Motoring campaign groups have attacked a "revenue-raising" temporary speed camera which has brought in over £1m in fines during the past 18 months.
The camera caught 18,000 motorists driving too fast
The Gatso camera at roadworks on the M62 at Ferrybridge raised £1,088,000 from 18,000 drivers.
The RAC Foundation said the camera was obviously not deterring motorists from speeding and the issue seemed to be more about revenue than safety.
The Highways Agency said it used cameras where necessary for safety.
But Edmund King, Executive Director of the RAC Foundation, said he doubted safety was the main aim of the camera.
He said: "The camera's objective should have been to slow people down.
"It is obvious it was not doing its job by the number of motorists speeding.
"It raises the issue of whether this is more about revenue-raising than safety."
The motorists caught by the camera also forfeited some 50,000 penalty points on their driving licences.
Paul Smith, of the Safe Speed road safety campaign, said speed cameras could increase danger because they could alter driver behaviour.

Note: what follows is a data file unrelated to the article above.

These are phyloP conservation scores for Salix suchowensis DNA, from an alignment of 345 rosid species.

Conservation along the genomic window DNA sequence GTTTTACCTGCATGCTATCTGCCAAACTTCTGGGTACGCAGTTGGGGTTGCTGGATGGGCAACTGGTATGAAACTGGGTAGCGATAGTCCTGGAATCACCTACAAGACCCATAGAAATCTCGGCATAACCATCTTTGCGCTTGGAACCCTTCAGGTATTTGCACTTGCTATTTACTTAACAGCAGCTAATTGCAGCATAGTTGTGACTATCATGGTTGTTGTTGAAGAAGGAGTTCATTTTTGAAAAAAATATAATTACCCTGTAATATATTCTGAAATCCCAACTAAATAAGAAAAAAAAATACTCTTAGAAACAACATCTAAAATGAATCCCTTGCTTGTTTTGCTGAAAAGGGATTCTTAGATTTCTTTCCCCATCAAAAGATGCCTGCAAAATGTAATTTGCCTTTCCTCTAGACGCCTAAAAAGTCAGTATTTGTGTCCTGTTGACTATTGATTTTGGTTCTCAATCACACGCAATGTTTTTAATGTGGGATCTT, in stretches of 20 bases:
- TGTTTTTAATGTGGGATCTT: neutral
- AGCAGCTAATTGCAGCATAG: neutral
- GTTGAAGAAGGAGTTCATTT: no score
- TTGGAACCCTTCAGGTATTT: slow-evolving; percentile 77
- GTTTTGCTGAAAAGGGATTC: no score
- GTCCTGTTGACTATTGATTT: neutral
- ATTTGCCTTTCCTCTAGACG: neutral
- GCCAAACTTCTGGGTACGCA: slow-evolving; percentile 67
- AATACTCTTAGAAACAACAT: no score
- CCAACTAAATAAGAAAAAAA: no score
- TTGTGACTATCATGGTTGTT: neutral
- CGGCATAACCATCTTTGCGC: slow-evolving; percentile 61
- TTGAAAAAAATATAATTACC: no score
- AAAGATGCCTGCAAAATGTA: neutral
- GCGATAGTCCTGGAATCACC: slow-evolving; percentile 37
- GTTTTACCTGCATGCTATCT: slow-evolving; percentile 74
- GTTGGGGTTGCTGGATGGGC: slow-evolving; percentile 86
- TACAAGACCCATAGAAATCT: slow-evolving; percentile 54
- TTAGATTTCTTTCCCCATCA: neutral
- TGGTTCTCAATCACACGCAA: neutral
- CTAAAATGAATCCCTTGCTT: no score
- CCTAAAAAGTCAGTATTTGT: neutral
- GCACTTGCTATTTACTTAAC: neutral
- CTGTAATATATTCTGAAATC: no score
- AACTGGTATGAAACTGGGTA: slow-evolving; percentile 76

He said: "They cause traffic to bunch and some drivers to panic brake. They also cause excessive concentration on the speedo at the expense of concentration on the road ahead.
"But speed cameras also undermine our road safety system in subtler ways.
"They damage the police-public relationship and imply a series of false safety messages.
"The Highways Agency is ignoring the science and apparently prefers blind and unjustified faith in speed cameras."
Philip Gwynne from the West Yorkshire Casualty Reduction Partnership said: "Anybody who feels that the cameras are just there to raise revenue has the power in their own hands to stop it happening.
"You just don't speed. Then you can't get a speeding ticket and they can't raise revenue and we can all pack up and go home."
The Highways Agency said it was "appropriate" to use cameras to enforce speed limits and protect roadworkers.
Five were killed and 12 were seriously injured in the course of their work on England's motorways and major A roads, the agency added.
A spokesperson said: "Safety cameras help reduce the risks faced by the workforce as they carry out their difficult work.
"The Highways Agency and its contractors ask drivers to help us stop the death toll rising by driving with care and consideration, and in particular to slow down near roadworks."